In addition, the government has urged insurers to show flexibility and even lower their deductibles for some clients. The industry showed signs of frustration with this request, considering themselves as paying the price for a certain inability of the authorities to maintain public order.

The question of who will support the cost between the state, insurers, reinsurers and the remaining cost for policyholders is partially still pending. Based on first estimates, only a tiny proportion of the €730 million damages will be eligible for reinsurance treaties. Insurers could also file claims against the state to have some of their expenses covered, but these claims have had limited success in the past.

Q
What was the role of brokers in claims handling?
A

Verlingue: In such an event, our clients fully appreciate the added value of a good broker. Verlingue received over 100 claims, and our priority was to speed up the claims handling and enable them to get on with their business.

The intensity varied in our portfolio, but some clients were strongly affected. As an illustration, one of our clients, a significant player in the mass retail sector, had 57 shops damaged by rioters, resulting in estimated losses of over €10 million. We immediately organized expert appraisals so that repair work could start as quickly as possible for the shops to reopen.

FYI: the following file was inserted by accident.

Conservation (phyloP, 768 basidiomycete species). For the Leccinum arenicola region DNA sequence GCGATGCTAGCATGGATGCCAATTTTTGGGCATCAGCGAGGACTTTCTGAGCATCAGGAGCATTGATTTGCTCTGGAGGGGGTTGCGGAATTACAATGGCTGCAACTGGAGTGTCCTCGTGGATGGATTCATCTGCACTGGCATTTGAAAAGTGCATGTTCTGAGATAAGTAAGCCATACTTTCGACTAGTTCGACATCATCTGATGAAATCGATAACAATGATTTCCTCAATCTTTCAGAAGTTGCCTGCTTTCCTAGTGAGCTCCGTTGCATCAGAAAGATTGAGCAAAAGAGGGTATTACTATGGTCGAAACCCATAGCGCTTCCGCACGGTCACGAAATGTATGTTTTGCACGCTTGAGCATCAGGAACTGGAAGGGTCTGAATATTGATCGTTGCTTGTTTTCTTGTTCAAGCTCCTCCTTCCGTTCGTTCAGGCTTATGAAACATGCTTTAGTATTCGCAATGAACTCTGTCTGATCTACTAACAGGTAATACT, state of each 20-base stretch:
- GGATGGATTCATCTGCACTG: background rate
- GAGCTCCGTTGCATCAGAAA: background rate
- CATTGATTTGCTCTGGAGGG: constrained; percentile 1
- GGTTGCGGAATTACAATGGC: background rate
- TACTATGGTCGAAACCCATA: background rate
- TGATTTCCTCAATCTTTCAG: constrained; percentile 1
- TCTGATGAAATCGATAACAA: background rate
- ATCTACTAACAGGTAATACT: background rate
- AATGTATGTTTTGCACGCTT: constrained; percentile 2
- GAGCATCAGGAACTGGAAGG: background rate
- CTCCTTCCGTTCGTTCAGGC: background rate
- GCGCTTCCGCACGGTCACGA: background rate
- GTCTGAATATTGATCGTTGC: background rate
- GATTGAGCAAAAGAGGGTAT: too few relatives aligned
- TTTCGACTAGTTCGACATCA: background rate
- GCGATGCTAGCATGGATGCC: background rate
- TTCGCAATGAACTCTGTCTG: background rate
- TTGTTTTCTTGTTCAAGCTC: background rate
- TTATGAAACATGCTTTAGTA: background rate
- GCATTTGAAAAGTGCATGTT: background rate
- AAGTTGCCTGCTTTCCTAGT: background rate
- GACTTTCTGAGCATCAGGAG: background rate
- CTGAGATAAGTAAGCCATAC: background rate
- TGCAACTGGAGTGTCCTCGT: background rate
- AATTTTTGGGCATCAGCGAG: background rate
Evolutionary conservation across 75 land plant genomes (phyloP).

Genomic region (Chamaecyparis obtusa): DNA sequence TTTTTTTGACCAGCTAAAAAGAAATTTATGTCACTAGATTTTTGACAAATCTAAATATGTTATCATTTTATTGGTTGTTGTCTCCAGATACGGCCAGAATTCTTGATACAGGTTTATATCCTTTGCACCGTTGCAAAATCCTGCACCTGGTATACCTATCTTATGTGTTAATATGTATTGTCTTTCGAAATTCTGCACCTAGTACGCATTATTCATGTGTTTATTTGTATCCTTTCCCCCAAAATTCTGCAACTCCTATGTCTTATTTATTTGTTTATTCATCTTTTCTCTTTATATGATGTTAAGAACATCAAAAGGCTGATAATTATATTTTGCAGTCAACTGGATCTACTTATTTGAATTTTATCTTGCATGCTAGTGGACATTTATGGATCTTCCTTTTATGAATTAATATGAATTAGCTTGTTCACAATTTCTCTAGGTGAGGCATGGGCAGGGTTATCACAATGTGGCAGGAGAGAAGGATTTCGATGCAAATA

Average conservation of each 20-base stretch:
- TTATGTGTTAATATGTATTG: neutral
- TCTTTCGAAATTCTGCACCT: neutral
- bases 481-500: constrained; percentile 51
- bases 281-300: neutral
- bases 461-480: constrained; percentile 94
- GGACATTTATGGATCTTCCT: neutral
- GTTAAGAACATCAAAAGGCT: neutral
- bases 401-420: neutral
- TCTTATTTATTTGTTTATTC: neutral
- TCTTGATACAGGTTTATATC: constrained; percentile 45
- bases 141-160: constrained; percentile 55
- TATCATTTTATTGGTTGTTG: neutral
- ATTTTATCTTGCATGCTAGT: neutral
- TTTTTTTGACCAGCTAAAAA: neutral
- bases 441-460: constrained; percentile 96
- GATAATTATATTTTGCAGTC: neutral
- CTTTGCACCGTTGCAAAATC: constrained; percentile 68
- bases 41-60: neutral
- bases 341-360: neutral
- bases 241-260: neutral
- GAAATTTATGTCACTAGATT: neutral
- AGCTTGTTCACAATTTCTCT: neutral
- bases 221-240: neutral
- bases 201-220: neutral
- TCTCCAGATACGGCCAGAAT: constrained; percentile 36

Smart advice was needed by clients as to how to file claims. The gradual integration of the 72-hour clause into riot policies is proving to be in the interest of policyholders, as it makes it possible to manage events that straddle two insurance years. As an illustration, I have one client who reported a claim during the night of June 30th with a policy change on July 1st.

Bénéplanc: Arbitrating retentions is the most frequent issue due to the multi-site nature of riot-related claims. Insurers want to increase the number of events, while brokers and policyholders push for the opposite.

There are still some discussions about the cover to be applied. Depending on the situation, insurers have favored SRCC (Strike, Riot, and Civil Commotion) or Fire coverages, but sub-limits are different. In addition, since 2021, insurers have limited SRCC coverage by event and year for the most exposed activities (distribution, catering, banks, post offices, etc.).

Q
Will these events have longer-term consequences on insurance coverage?
A

Verlingue: It’s still too early to draw the full consequences of these events on the French market. Property damage policies will logically be the first one to be affected. We expect challenging discussions with carriers for subsequent renewals (most French P&C policies have a renewal date of January 1st). Insurers will ask for rate increases and to reduce their exposure.

In some extreme cases, municipalities have seen their contracts terminated in the middle of the summer. As a result, some players will probably have to turn to alternative markets such as captives and pooled retentions.

On the mid-term, developing and strengthening public-private partnerships to pool risks in the same way as natural disasters could be another lever. Some ideas are emerging, such as mutualization at the municipality level for small claims, mutualization at the insurer level for medium-sized claims and, for exceptional cases, recourse to a fund in conjunction with the state.

Andrea De Bono Director of International, The Council Read More